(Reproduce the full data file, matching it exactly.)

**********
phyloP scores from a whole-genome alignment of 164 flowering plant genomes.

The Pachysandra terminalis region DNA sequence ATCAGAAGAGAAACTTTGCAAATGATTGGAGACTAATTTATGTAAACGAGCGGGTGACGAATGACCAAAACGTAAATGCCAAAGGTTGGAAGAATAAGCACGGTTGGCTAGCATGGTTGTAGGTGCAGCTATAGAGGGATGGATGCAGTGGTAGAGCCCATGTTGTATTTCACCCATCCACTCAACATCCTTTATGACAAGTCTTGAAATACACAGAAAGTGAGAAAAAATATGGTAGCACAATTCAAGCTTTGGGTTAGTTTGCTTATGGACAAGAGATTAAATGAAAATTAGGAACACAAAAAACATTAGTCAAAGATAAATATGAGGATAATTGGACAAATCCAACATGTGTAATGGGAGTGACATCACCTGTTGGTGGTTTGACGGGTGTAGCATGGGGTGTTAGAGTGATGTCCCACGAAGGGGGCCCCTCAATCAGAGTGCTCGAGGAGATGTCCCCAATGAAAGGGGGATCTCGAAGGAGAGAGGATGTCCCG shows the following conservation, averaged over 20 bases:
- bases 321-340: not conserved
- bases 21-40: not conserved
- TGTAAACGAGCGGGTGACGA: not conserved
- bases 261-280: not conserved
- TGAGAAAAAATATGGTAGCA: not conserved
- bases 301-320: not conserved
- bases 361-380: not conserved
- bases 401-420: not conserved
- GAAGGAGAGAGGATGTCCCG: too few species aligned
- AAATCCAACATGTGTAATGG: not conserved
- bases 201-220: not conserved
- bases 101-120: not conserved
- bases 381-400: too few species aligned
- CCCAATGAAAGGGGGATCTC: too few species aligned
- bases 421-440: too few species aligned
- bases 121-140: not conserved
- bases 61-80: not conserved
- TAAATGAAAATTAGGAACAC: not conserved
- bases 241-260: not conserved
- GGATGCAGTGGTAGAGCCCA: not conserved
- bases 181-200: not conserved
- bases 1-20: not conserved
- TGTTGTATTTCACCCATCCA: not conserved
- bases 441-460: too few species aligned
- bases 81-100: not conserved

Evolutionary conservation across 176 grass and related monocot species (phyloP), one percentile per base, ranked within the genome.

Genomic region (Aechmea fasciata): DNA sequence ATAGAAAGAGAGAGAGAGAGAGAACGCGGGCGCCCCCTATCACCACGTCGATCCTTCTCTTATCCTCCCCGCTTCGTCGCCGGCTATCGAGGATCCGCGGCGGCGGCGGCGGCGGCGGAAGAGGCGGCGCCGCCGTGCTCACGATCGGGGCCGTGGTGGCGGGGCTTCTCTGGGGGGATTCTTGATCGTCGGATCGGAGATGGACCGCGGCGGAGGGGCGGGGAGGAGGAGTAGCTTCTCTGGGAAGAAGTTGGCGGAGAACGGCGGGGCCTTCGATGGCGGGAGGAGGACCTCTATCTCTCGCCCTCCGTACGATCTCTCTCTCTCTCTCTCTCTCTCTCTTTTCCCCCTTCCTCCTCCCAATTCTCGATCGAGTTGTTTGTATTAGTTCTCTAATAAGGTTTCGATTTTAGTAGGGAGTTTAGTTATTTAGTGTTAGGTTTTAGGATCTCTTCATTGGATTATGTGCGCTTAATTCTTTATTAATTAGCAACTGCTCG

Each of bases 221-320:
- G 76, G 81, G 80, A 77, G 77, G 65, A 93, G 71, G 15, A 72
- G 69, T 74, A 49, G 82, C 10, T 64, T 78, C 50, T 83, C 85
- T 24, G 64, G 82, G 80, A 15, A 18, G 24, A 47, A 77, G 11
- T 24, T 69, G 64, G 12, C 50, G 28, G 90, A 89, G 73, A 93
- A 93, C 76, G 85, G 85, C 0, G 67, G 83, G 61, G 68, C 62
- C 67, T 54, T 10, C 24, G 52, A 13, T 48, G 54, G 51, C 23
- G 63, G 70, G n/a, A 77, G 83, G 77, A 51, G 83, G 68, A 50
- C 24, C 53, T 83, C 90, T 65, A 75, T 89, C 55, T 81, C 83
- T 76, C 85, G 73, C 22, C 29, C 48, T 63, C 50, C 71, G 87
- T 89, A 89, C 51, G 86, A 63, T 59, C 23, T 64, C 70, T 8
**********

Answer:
phyloP scores from a whole-genome alignment of 164 flowering plant genomes.

The Pachysandra terminalis region DNA sequence ATCAGAAGAGAAACTTTGCAAATGATTGGAGACTAATTTATGTAAACGAGCGGGTGACGAATGACCAAAACGTAAATGCCAAAGGTTGGAAGAATAAGCACGGTTGGCTAGCATGGTTGTAGGTGCAGCTATAGAGGGATGGATGCAGTGGTAGAGCCCATGTTGTATTTCACCCATCCACTCAACATCCTTTATGACAAGTCTTGAAATACACAGAAAGTGAGAAAAAATATGGTAGCACAATTCAAGCTTTGGGTTAGTTTGCTTATGGACAAGAGATTAAATGAAAATTAGGAACACAAAAAACATTAGTCAAAGATAAATATGAGGATAATTGGACAAATCCAACATGTGTAATGGGAGTGACATCACCTGTTGGTGGTTTGACGGGTGTAGCATGGGGTGTTAGAGTGATGTCCCACGAAGGGGGCCCCTCAATCAGAGTGCTCGAGGAGATGTCCCCAATGAAAGGGGGATCTCGAAGGAGAGAGGATGTCCCG shows the following conservation, averaged over 20 bases:
- bases 321-340: not conserved
- bases 21-40: not conserved
- TGTAAACGAGCGGGTGACGA: not conserved
- bases 261-280: not conserved
- TGAGAAAAAATATGGTAGCA: not conserved
- bases 301-320: not conserved
- bases 361-380: not conserved
- bases 401-420: not conserved
- GAAGGAGAGAGGATGTCCCG: too few species aligned
- AAATCCAACATGTGTAATGG: not conserved
- bases 201-220: not conserved
- bases 101-120: not conserved
- bases 381-400: too few species aligned
- CCCAATGAAAGGGGGATCTC: too few species aligned
- bases 421-440: too few species aligned
- bases 121-140: not conserved
- bases 61-80: not conserved
- TAAATGAAAATTAGGAACAC: not conserved
- bases 241-260: not conserved
- GGATGCAGTGGTAGAGCCCA: not conserved
- bases 181-200: not conserved
- bases 1-20: not conserved
- TGTTGTATTTCACCCATCCA: not conserved
- bases 441-460: too few species aligned
- bases 81-100: not conserved

Evolutionary conservation across 176 grass and related monocot species (phyloP), one percentile per base, ranked within the genome.

Genomic region (Aechmea fasciata): DNA sequence ATAGAAAGAGAGAGAGAGAGAGAACGCGGGCGCCCCCTATCACCACGTCGATCCTTCTCTTATCCTCCCCGCTTCGTCGCCGGCTATCGAGGATCCGCGGCGGCGGCGGCGGCGGCGGAAGAGGCGGCGCCGCCGTGCTCACGATCGGGGCCGTGGTGGCGGGGCTTCTCTGGGGGGATTCTTGATCGTCGGATCGGAGATGGACCGCGGCGGAGGGGCGGGGAGGAGGAGTAGCTTCTCTGGGAAGAAGTTGGCGGAGAACGGCGGGGCCTTCGATGGCGGGAGGAGGACCTCTATCTCTCGCCCTCCGTACGATCTCTCTCTCTCTCTCTCTCTCTCTCTTTTCCCCCTTCCTCCTCCCAATTCTCGATCGAGTTGTTTGTATTAGTTCTCTAATAAGGTTTCGATTTTAGTAGGGAGTTTAGTTATTTAGTGTTAGGTTTTAGGATCTCTTCATTGGATTATGTGCGCTTAATTCTTTATTAATTAGCAACTGCTCG

Each of bases 221-320:
- G 76, G 81, G 80, A 77, G 77, G 65, A 93, G 71, G 15, A 72
- G 69, T 74, A 49, G 82, C 10, T 64, T 78, C 50, T 83, C 85
- T 24, G 64, G 82, G 80, A 15, A 18, G 24, A 47, A 77, G 11
- T 24, T 69, G 64, G 12, C 50, G 28, G 90, A 89, G 73, A 93
- A 93, C 76, G 85, G 85, C 0, G 67, G 83, G 61, G 68, C 62
- C 67, T 54, T 10, C 24, G 52, A 13, T 48, G 54, G 51, C 23
- G 63, G 70, G n/a, A 77, G 83, G 77, A 51, G 83, G 68, A 50
- C 24, C 53, T 83, C 90, T 65, A 75, T 89, C 55, T 81, C 83
- T 76, C 85, G 73, C 22, C 29, C 48, T 63, C 50, C 71, G 87
- T 89, A 89, C 51, G 86, A 63, T 59, C 23, T 64, C 70, T 8